Identifier

etd-11122009-154604

Degree

Doctor of Philosophy (PhD)

Department

English

Document Type

Dissertation

Abstract

A critical approach to understanding the analytical power of realism and its representational claims in the late nineteenth-century is to examine the relationship between realism and a common cultural concern that opposes the very tenets of realism, one that necessarily pervaded all aspects of class, gender, nationality, race, sexual orientation, or other classifiable subsets of society typically linked with various schools of literary theory: the subject of religion. In fact, religion, with its disembodied immaterialism, surely the antithesis of realism, represents a unique cultural problem that tests the conceptual biases of the realist mode. One basic issue is that religion itself is a nebulous concept that resists neat explanation in American culture. One might ask what are the ways in which religion was perceived, whether it be considered in relation to a system of ethics, law, or religious practices, or more abstractly, in relation to spiritualism, idealism, or supernaturalism? Can such a metaphysical concept even be located in realist writing and how do realist writers materialize it, particularly in relation to social ethics, an inherent concern of realist writing? Changes in economics, industry, race, and immigration necessarily affected the religious culture of America, and realism, as a literary mode, should be well-suited to capturing such sociological changes; nevertheless, religion in realism is intensely problematic, particularly since realist writers were reacting against earlier modes of sentimental and religious fiction. Examining how prominent practitioners of realism dealt with the religious subject will shed a new understanding on the practice of literary realism as a critical mode and address competing claims of textual authority in relation to the Bible and the realist text in the mediation of social ethics. This project comprises six chapters, which are: 1) Introduction to Religion and Realism: “Let Fiction Cease to Lie”; 2) Rebecca Harding Davis and Sentimental Literary Realism; 3) William Dean Howells as Writer and Critic of American Literary Realism; 4) Mark Twain and the Bible: “I See It Warn’t Nothing but a Dictionary”; 5) Harold Frederic and Realism: The Damnation of Religion; and 6) Conclusion.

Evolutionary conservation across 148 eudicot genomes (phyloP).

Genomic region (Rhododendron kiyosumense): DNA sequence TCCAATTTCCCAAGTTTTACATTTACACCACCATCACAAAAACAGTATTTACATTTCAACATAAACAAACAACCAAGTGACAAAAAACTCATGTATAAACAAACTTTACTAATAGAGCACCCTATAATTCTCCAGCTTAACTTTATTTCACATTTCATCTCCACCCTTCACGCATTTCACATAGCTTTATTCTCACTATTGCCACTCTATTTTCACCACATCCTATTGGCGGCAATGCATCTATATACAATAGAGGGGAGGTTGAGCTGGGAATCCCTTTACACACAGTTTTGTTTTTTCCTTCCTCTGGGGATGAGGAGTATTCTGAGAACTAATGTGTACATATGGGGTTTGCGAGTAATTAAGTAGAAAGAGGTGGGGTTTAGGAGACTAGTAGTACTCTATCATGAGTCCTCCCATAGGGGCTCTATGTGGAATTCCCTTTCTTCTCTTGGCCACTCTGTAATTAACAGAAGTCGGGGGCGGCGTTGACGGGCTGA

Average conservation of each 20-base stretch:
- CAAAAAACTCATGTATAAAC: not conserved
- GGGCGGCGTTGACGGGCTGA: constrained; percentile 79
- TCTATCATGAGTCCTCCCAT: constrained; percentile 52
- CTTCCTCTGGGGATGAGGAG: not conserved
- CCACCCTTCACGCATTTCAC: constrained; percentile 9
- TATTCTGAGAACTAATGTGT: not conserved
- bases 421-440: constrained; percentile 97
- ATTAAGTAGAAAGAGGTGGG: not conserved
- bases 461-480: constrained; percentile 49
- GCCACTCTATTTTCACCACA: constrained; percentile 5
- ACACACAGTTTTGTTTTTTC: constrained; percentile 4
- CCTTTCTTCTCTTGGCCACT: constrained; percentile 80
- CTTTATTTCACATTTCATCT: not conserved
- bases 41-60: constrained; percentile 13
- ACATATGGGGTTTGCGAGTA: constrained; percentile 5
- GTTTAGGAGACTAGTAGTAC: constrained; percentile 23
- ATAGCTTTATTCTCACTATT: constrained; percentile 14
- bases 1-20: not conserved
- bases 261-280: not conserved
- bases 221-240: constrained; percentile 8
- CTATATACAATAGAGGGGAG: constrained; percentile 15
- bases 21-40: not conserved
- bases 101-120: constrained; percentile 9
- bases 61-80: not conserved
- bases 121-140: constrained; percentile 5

Date

2009

Document Availability at the Time of Submission

Release the entire work immediately for access worldwide.

Committee Chair

Kennedy, J. Gerald

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